The Tahrir Blues

Hosni Mubarak has chosen not to fold his losing hand and to play it to the bitter end.

After the CIA and the Egyptian military said he was going to resign, he didn’t, which further escalated the tension around the question hanging over Cairo: Who is the military going to side with?

Is it the bloated kleptocrat and his bloody sidekick Omar Suleiman – the inseparable ally the generals have been in bed with since the State Of Emergency was declared in 1981 — or the Egyptian citizens who refuse to leave Tahrir Square and demand a suspension of the constitution, then fair and open elections.

For the military the choice seems like whether to let go of your 300-pound mother as she’s pulling you into powerfully raging floodwaters. If you don’t let her go, she’s going to drag you into even more dangerous waters that will assure all your doom.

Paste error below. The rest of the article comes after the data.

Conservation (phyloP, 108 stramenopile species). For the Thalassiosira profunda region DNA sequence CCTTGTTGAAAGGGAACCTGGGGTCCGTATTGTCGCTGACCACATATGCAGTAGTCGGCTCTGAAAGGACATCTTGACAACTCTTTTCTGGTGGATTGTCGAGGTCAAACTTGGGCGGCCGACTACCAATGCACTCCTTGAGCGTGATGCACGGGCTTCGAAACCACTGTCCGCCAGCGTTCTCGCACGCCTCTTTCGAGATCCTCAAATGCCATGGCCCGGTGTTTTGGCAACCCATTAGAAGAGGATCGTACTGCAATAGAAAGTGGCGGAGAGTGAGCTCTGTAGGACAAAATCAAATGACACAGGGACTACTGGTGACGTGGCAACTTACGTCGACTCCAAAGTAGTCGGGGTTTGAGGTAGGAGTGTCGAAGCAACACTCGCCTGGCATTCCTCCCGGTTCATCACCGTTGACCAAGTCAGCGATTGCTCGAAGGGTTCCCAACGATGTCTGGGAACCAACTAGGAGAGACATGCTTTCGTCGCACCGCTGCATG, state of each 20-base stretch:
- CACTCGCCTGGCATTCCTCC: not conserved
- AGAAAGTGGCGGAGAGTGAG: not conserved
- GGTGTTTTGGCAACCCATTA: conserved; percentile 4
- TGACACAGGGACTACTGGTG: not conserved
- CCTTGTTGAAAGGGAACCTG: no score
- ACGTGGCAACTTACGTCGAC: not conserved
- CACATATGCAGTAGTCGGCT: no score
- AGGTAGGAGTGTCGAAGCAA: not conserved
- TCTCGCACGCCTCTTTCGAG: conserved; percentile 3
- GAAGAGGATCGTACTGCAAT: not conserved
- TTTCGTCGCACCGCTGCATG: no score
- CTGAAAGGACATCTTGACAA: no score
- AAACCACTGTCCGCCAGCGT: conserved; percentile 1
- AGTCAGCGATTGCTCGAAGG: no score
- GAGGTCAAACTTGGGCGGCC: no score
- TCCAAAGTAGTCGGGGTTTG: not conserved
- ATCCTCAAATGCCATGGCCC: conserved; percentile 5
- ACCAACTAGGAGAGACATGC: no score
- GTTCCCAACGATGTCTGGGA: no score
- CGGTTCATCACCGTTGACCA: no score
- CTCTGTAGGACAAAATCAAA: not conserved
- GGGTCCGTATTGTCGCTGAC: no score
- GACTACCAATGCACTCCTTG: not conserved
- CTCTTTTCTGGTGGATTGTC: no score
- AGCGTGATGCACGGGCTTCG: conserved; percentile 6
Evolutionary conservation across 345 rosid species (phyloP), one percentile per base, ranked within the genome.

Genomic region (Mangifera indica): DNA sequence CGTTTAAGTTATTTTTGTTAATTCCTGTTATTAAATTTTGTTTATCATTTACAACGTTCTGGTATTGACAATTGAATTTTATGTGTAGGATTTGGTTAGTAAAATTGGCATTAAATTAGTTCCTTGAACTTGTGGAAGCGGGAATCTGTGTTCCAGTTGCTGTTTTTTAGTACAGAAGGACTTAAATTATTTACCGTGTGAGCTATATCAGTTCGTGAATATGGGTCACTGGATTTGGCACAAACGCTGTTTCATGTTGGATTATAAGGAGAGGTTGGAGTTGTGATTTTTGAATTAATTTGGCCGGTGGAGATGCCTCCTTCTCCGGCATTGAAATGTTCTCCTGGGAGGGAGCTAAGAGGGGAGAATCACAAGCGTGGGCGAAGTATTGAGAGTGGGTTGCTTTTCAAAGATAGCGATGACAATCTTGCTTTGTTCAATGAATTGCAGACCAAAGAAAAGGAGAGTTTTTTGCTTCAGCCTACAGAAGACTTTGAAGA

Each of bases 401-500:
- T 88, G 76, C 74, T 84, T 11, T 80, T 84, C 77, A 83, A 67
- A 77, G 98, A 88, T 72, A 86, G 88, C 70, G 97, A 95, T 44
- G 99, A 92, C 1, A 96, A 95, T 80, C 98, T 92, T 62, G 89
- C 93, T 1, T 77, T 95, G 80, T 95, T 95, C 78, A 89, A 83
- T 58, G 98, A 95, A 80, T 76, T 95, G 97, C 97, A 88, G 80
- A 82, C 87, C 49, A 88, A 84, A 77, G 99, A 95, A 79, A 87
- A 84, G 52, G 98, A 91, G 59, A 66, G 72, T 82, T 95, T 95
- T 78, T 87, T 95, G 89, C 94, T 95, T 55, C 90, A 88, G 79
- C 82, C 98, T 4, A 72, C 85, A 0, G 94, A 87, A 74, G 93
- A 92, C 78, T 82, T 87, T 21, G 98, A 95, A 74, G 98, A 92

As a veteran of decades of anti-militarism activism in America – child’s play here compared to Tahrir Square — I feel the people in Tahrir are my brothers and sisters. Like many, I’m moved by their bravery and determination.

Always hanging over them is a relentless wet blanket, an oppressive, smothering force represented by the militarist juggernaut reaching from Washington DC, through Israel and Saudi Arabia, to the deeply funded and entrenched military class of Egypt.

Tahrir Square and Presidents Mubarak and ObamaTahrir Square and Presidents Mubarak and Obama

After Mubarak’s speech on Thursday, the chants rose in Tahrir Square: “The people and the army! Hand in hand!”